ᕦ( ͡° ͜ʖ ͡°)ᕤ The ultimate flex: a full set of EoD Mag on your bookshelf ᕦ( ͡° ͜ʖ ͡°)ᕤ

5 Blaxploitation Posters That Define a Redefining Movement

The cinematic genre changed the way Black characters were presented on film. These 5 works from Poster House’s latest exhibition helped put it on the map

In 1971, a film called Shaft—a breakthrough for Black cinema—was released. It was what Junius Griffin, then president of the Beverly Hills-Hollywood branch of the NAACP, called “Blaxploitation,” a term he derisively coined by combining “Black” with the “exploitation” genre of film. Blaxploitation films have since been reappraised for elevating Black characters into heroes, rather than sidekicks or criminals, as they were often portrayed onscreen during the 1960s.

The movement took off throughout the 1970s, with hundreds of titles that played in independent theaters. It made stars of Black actors and depicted Black society as full of wit, wealth, and substance, with films that ranged from crime to action, Westerns, comedies, and musicals.

A new exhibition at Poster House in New York City called You Won’t Bleed Me: How Blaxploitation Posters Defined Cool & Delivered Profits features 20 movie posters from the genre, showcasing how influential they were in a time before Black characters made their way to mainstream film in projects such as the James Bond thriller Live and Let Die.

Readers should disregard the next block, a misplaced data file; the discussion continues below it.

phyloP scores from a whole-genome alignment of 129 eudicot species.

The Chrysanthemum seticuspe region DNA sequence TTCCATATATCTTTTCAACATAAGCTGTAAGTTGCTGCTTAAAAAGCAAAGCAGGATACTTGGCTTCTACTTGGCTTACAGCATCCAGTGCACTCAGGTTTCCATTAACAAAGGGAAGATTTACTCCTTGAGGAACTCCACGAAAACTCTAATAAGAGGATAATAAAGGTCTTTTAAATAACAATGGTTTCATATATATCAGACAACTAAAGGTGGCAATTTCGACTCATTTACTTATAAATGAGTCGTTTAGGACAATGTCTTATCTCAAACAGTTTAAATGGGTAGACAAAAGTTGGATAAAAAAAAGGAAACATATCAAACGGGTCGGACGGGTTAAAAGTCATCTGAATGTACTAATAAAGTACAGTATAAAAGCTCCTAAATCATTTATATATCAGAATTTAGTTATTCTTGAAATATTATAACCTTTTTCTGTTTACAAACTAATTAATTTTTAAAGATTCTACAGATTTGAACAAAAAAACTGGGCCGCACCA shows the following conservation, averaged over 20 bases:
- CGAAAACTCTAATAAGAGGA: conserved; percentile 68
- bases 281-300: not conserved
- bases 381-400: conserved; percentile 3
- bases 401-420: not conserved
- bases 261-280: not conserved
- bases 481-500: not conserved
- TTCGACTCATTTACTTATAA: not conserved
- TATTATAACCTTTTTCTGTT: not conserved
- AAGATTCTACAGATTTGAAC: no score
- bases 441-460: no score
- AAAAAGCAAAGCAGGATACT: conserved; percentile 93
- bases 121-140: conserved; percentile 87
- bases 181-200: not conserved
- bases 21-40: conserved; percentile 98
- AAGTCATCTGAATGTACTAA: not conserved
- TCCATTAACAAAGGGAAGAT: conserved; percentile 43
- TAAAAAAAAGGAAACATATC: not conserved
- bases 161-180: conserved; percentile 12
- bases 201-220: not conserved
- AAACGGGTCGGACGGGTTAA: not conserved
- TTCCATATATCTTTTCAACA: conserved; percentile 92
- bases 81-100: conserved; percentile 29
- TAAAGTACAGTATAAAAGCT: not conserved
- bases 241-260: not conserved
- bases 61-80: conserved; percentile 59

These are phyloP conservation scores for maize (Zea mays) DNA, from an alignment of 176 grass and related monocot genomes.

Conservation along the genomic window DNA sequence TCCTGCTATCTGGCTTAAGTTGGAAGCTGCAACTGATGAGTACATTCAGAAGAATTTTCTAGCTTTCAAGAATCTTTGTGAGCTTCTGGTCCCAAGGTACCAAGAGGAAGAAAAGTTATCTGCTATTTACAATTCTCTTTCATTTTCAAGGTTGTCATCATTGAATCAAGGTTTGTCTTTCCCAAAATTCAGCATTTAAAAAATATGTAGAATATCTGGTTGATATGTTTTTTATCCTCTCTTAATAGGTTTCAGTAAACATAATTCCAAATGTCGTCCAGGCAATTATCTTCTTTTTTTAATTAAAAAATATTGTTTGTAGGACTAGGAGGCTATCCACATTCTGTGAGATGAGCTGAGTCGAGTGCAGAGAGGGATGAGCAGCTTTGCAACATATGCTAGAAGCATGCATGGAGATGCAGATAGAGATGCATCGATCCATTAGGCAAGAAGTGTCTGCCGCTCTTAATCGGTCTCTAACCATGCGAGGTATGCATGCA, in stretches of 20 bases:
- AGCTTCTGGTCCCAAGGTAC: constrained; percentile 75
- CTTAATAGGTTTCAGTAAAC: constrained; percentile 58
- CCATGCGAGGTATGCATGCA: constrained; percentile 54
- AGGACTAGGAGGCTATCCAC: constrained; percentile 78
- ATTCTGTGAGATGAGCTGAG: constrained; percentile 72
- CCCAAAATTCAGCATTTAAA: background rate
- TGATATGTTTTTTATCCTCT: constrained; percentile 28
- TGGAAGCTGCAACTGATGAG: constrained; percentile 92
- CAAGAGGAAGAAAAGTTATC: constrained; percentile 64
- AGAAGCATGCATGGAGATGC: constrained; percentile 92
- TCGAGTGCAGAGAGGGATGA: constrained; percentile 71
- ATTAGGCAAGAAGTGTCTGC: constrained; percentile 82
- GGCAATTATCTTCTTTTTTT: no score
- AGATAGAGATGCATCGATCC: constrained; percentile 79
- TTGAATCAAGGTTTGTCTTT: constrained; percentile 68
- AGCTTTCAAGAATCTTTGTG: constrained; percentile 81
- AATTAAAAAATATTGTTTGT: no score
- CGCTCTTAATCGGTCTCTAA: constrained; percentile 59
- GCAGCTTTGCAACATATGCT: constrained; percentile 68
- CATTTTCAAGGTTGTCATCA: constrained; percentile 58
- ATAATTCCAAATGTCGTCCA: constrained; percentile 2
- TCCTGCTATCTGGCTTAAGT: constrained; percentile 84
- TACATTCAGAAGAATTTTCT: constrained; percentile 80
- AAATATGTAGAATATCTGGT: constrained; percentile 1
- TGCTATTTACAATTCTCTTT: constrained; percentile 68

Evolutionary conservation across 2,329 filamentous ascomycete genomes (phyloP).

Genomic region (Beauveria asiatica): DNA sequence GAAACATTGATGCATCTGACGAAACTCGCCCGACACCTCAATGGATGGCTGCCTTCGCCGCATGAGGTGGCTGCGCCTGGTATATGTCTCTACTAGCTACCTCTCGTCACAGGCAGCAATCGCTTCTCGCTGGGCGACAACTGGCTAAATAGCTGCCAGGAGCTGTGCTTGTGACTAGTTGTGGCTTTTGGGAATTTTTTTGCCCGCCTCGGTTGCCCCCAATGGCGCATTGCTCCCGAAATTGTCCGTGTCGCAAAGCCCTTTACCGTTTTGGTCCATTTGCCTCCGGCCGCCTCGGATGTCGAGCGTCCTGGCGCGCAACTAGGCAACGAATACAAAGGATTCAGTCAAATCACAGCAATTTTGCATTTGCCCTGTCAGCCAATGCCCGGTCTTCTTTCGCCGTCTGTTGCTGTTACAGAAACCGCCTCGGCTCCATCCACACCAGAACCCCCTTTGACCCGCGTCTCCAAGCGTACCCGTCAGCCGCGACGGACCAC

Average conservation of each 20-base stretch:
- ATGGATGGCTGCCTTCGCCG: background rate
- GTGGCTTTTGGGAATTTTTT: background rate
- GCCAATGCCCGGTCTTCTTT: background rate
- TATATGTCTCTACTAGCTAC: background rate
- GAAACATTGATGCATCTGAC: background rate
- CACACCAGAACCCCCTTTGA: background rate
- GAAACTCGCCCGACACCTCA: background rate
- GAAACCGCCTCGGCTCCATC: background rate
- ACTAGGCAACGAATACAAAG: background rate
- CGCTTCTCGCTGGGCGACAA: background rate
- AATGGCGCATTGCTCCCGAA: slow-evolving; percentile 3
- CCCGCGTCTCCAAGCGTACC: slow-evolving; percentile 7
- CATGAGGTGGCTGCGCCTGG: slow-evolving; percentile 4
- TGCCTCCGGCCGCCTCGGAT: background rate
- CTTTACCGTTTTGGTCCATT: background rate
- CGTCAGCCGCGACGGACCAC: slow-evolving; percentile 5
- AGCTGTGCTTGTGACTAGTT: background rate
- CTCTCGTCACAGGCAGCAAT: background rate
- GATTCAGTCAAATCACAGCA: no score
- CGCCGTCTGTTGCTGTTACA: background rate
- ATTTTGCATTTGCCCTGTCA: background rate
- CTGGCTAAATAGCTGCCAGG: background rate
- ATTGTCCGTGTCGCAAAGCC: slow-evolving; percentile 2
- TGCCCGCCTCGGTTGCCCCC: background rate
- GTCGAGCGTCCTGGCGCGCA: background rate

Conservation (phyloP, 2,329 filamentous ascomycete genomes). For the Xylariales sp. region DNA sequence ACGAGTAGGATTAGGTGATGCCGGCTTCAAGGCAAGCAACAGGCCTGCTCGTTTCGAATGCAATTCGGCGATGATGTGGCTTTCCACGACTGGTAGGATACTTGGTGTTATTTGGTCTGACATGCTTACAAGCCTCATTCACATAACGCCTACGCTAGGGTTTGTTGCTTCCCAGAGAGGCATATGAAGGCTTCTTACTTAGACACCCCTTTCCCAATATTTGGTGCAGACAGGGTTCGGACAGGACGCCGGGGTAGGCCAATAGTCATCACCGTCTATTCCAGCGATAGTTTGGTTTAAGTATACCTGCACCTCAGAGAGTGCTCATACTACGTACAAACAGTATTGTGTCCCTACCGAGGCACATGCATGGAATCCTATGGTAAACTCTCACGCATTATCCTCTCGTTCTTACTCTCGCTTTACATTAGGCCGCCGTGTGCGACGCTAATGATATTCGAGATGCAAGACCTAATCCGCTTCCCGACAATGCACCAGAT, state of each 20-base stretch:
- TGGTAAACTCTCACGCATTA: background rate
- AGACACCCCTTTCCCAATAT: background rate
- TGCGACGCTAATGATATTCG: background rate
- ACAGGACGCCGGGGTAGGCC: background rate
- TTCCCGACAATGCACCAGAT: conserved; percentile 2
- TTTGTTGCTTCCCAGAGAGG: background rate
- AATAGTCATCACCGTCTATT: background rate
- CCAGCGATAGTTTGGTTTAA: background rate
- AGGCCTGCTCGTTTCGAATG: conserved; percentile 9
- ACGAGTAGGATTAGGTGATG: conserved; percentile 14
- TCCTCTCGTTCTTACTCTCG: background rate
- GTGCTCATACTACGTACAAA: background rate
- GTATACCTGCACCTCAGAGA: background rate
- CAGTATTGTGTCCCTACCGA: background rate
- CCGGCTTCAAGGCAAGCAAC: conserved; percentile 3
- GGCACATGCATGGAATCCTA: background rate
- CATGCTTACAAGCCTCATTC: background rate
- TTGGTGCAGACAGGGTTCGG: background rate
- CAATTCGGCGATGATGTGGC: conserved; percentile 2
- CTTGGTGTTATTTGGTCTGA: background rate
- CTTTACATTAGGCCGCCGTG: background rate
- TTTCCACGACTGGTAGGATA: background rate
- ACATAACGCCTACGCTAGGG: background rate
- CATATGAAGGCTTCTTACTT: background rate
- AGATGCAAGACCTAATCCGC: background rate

Here, the exhibition’s curator, Adam Howard (who works as a producer on Full Frontal With Samantha Bee), talks us through five posters from this epic era of cinema.

Cleopatra Jones and the Casino of Gold, 1975

Design by Robert Tanenbaum

Robert Tanenbaum was one of the key artists who created illustrated posters in full color, based on photos of the actors in the film. He also created album covers around the same time for artists like Gladys Knight. “This poster is in the exhibit only because the artwork is so amazing,” says Howard. It shows a strong woman, played by Tamara Dobson, who acts as an undercover government agent by night and supermodel by day, busting crime while traveling to exotic places doing photoshoots. “What I like about these posters is that they’re aspirational; it’s part of the appeal of this genre, which is filled with style and music. … Black people winning, basically, where they wouldn’t normally, like the police or the government, a white authority figure. That comes across in the posters as well.”

The Mack, 1973

Design by Fred Pfeiffer

This film follows Goldie (Max Julien), a pimp in California, and with comedian Richard Pryor as a supporting cast member, it made $3 million at the box office. The poster shows Julien wearing a white fur coat, surrounded by scantily clad women waving dollar bills. It was heavily criticized when it came out for glamorizing crime. “When these films arrived, it was after the Civil Rights movement, a lot of the successes of the 1960s—which led to a sort of ambivalence as the general condition for a lot of African Americans didn’t change,” says Howard. “A lot of that frustration, that anger, started to get reflected in the film.”